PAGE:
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Makgeolli - The Drunken Rice

During my last visit to Korea, while drinking beer with some friends, I was introduced to the oldest Korean alcoholic beverage, Makgeolli. Obviously, I could not resist finding out more about this interesting alcoholic beverage.

Where shall we start...

Makgeolli is a low alcoholic beverage with a milky, cloudy color. Makgeolli is traditionally made from grains such as sweet or regular rice, barley or wheat, and malt mixed together with nuruk (a Korean fermentation starter). It is made by fermenting grains and water and has around 6 - 8% alcohol content. All ingredients are fermented, the sediments are not filtered.

Makgeolli has a long history and dates back all the way to the Kingdom of Goryeo (918-1392). Makgeolli was very popular amongst the working class until 1988. In recent years, however, its popularity has been rising among Korean youth and celebrities who are attracted to Makgeolli’s reputation as a healthier type of booze.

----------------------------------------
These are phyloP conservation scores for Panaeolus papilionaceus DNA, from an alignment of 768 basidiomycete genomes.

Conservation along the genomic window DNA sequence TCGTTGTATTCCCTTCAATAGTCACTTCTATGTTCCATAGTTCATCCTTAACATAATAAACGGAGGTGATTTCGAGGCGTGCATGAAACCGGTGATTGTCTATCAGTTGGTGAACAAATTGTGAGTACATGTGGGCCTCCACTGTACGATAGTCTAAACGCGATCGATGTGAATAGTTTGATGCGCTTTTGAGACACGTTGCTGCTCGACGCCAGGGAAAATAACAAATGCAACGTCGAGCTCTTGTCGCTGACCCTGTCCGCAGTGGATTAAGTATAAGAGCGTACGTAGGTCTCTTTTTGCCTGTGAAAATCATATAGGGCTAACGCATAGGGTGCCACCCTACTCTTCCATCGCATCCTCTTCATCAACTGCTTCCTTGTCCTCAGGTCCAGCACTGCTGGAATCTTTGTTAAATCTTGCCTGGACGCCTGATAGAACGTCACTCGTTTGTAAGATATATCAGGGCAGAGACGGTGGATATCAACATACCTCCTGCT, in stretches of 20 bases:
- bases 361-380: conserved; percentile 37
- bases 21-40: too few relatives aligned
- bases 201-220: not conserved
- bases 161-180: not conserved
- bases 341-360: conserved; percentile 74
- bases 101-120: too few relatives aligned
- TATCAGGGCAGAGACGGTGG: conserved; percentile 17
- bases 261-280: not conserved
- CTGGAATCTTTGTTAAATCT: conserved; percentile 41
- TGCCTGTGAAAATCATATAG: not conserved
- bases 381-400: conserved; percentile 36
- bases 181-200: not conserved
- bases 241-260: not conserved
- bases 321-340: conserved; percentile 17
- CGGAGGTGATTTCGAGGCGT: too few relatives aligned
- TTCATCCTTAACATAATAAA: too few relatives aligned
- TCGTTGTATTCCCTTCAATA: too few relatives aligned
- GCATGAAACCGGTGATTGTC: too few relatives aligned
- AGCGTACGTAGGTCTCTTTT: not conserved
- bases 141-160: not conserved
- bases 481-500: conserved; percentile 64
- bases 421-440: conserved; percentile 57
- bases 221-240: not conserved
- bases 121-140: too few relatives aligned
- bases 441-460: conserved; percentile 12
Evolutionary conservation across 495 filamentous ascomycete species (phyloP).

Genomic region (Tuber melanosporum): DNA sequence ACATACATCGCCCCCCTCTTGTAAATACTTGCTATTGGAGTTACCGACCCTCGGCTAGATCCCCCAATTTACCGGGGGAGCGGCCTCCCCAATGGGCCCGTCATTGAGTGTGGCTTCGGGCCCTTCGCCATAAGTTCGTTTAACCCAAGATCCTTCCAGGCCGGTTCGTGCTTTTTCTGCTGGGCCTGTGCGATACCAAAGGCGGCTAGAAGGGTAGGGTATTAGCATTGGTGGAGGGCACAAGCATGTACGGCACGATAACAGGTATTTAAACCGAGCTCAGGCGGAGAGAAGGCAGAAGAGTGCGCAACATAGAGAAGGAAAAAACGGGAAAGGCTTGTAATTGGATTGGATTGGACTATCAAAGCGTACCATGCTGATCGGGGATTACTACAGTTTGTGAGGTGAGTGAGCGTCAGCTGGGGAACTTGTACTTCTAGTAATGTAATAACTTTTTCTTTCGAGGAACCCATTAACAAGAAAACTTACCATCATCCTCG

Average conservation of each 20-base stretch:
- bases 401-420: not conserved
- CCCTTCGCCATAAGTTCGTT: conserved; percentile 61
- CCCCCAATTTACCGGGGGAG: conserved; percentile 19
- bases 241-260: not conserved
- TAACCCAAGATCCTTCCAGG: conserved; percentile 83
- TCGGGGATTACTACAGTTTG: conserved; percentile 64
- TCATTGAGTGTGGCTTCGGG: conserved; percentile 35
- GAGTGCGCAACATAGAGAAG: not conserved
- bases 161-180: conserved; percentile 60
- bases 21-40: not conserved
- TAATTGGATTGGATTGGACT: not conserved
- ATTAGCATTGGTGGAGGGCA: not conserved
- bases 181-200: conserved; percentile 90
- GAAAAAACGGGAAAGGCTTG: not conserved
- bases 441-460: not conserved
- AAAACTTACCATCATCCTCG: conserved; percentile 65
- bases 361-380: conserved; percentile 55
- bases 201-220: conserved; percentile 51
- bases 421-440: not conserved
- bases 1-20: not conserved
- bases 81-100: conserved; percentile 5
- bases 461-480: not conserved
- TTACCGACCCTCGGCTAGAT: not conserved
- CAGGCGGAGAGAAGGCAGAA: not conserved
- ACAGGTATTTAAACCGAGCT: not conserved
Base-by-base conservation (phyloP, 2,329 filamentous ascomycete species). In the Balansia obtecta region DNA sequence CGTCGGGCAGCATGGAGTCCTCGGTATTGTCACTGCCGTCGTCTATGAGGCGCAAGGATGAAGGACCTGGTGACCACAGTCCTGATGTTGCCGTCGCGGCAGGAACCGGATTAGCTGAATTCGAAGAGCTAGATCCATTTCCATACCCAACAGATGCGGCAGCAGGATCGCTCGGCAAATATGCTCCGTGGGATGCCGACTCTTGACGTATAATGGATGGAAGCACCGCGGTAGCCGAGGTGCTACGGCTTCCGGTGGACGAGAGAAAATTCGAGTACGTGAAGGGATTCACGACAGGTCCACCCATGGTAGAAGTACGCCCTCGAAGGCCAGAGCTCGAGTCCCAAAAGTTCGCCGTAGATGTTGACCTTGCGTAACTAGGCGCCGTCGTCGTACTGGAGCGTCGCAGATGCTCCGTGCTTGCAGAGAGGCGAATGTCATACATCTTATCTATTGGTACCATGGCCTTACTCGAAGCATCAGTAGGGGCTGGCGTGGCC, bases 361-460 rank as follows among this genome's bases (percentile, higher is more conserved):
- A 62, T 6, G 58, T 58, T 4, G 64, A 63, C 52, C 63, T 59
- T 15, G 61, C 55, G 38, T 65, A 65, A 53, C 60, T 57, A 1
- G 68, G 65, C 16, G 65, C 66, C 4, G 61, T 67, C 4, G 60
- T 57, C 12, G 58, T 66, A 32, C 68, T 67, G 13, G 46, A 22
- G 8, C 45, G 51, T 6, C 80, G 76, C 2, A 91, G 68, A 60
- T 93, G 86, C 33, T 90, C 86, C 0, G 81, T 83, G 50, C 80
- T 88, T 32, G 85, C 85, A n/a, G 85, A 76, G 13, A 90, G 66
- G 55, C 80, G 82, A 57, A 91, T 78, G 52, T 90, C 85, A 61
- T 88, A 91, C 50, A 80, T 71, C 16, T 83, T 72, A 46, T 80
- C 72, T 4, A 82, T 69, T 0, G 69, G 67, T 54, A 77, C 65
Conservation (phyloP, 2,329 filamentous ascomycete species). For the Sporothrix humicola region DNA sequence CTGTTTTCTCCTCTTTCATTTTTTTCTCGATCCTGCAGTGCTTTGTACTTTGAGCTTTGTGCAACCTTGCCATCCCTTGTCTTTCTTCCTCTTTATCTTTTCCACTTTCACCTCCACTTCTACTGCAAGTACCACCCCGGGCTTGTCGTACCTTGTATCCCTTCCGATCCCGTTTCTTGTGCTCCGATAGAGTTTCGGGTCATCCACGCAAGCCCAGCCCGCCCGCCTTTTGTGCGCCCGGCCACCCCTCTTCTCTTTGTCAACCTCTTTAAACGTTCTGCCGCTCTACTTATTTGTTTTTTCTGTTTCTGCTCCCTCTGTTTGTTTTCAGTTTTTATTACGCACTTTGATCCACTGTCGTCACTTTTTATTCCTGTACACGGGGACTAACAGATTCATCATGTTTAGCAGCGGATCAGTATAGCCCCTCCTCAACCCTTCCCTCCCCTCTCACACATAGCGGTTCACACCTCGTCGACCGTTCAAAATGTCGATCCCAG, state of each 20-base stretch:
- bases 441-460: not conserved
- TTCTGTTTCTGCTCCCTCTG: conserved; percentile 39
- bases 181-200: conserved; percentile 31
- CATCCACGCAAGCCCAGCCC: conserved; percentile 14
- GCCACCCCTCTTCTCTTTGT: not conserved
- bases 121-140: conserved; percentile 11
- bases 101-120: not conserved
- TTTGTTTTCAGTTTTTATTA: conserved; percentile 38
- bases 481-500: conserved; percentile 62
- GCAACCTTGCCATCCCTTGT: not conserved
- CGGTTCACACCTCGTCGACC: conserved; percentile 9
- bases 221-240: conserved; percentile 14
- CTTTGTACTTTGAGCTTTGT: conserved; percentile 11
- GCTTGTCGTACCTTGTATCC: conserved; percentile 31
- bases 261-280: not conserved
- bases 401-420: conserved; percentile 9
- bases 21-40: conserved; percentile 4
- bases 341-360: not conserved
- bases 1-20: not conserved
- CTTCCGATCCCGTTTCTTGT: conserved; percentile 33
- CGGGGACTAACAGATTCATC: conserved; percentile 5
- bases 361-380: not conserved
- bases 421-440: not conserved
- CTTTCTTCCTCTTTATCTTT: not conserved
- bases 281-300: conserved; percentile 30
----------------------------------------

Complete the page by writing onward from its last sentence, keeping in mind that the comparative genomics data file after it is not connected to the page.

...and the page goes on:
Mildly sweet and tart and sometimes fizzy, makgeolli can be sipped on its own or swirled into cocktails. Aside from alcohol, makgeolli consists of 2% protein, 0.8% carbohydrates, 0.1% fat, and 10% lactic fiber along with vitamins B and C.

It is suggested that regardless of drinking it by itself or mixing it in cocktails that any time you are planning to pop the bottle of makgeolli, make sure you shake it first before opening.

Here is a simple cocktail recipe for you to try at home:

Goryeo Collins

15 ml VSOP cognac 45 ml makgeolli 5 ml fresh citrus 5 ml sugar syrup

1. Combine all ingredients in a tall glass over ice.

2. Top up with dry apple cider.

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